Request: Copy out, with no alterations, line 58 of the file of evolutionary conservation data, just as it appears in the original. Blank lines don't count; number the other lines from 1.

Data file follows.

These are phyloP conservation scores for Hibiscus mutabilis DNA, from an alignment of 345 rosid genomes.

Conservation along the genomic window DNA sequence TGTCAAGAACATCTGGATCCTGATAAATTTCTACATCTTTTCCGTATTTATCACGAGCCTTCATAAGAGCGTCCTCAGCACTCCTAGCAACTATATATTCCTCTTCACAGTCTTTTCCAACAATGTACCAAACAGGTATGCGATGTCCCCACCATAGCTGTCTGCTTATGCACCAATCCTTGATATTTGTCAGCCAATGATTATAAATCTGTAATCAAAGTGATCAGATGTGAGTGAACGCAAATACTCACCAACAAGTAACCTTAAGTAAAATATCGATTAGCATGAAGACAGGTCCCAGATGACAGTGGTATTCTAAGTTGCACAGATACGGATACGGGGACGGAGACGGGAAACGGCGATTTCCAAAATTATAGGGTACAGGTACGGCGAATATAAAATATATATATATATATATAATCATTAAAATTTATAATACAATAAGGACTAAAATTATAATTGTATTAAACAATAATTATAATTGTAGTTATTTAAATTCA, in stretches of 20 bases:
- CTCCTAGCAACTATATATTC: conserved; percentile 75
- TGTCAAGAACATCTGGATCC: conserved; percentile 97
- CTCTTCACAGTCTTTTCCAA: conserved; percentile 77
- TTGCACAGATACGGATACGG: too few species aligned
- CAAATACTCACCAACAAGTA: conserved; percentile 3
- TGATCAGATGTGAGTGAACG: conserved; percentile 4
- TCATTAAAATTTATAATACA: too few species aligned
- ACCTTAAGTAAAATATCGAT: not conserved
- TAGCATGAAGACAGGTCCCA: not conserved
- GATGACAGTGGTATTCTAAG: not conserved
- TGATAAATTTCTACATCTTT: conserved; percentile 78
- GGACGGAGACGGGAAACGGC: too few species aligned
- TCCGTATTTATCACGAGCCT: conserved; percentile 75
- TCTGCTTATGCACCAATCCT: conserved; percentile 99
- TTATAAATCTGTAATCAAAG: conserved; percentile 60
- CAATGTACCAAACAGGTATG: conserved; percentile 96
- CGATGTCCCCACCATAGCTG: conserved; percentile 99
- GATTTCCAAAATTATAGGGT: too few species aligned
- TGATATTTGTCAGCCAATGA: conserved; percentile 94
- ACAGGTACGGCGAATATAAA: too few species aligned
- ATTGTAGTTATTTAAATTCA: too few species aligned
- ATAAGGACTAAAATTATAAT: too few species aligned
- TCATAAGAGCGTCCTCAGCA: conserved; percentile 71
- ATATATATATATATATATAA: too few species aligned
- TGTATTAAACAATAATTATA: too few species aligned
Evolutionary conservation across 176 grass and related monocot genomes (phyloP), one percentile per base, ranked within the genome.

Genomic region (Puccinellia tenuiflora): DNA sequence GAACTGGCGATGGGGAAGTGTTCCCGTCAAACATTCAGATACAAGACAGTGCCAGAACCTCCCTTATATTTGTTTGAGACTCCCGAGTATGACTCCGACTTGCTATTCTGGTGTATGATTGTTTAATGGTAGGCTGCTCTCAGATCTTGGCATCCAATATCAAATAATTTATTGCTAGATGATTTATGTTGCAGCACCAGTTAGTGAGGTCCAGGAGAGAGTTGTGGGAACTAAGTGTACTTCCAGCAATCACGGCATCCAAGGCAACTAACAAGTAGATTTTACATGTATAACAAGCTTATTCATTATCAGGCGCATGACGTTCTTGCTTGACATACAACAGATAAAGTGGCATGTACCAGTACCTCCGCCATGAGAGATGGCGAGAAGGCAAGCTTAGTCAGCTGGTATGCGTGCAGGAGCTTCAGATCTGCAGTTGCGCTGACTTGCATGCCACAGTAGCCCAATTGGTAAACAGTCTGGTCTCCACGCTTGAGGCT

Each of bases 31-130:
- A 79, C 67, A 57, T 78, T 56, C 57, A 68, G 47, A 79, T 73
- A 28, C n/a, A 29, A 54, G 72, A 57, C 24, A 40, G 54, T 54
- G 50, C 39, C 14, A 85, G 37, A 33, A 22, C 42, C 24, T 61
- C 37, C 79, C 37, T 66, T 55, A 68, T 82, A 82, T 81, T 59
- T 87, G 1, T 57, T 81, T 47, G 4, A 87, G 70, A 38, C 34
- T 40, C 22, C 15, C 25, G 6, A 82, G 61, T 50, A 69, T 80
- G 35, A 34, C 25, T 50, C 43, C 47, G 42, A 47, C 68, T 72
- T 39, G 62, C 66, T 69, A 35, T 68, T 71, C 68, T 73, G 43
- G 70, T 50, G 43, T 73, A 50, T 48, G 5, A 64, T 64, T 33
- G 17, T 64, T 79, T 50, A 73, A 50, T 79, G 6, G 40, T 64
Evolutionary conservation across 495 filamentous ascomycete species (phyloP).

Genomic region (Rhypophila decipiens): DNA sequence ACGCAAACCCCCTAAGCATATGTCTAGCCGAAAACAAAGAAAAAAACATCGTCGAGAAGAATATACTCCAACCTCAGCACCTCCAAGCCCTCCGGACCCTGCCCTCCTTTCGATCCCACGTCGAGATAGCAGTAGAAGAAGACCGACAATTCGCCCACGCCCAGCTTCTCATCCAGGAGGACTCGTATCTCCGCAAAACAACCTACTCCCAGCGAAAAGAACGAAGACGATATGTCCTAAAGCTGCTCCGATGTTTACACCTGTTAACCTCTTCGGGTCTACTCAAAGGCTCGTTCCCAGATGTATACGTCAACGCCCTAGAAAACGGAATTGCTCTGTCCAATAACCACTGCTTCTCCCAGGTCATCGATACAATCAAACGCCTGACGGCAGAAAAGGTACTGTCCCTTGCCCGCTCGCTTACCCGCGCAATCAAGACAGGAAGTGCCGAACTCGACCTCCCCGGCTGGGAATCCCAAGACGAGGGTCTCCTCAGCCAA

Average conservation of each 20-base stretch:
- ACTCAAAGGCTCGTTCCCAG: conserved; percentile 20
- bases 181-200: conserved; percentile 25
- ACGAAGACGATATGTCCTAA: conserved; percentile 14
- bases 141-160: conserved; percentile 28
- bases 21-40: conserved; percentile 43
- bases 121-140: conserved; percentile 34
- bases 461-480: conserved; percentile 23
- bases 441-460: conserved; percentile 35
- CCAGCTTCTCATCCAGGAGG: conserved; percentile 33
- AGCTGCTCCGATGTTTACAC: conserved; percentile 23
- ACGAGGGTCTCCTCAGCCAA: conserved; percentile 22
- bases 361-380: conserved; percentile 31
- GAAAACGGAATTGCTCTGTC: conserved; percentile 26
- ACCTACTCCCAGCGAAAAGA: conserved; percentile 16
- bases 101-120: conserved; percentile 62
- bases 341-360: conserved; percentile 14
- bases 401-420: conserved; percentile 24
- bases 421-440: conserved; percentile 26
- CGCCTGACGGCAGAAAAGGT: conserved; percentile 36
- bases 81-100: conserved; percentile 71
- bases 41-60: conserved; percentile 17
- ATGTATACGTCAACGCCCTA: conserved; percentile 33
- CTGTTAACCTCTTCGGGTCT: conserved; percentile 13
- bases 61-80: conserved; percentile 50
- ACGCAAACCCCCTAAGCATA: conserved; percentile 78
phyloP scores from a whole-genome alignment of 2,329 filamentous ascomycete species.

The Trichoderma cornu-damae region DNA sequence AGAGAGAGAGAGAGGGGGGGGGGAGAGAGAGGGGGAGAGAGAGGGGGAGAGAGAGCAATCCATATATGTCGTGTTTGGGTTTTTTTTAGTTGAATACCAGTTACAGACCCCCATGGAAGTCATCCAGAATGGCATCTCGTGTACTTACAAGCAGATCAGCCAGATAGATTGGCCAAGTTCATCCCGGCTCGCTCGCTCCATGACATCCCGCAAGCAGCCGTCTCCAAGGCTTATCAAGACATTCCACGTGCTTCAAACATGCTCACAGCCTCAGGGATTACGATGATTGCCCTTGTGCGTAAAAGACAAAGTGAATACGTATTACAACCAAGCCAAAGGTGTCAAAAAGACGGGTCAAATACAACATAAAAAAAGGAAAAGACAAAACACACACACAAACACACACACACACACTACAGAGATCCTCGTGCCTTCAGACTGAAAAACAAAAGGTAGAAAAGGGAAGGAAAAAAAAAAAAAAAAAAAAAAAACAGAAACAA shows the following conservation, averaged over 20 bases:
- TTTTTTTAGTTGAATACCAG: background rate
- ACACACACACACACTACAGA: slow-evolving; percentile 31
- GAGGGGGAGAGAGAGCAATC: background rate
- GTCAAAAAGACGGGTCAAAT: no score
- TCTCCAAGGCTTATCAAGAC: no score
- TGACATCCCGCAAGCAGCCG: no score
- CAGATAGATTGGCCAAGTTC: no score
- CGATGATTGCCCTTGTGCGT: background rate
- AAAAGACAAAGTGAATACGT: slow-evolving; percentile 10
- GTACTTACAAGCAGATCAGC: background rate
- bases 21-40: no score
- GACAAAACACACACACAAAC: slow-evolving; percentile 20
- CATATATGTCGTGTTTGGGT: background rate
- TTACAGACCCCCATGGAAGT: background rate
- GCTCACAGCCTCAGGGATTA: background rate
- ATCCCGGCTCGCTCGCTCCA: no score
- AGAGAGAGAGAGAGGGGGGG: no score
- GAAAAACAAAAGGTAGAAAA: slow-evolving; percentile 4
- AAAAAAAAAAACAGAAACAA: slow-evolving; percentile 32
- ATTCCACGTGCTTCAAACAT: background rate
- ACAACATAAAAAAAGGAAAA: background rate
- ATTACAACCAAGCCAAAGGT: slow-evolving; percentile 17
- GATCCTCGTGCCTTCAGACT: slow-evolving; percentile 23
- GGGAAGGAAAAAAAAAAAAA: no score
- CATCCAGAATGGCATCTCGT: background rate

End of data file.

- bases 101-120: conserved; percentile 62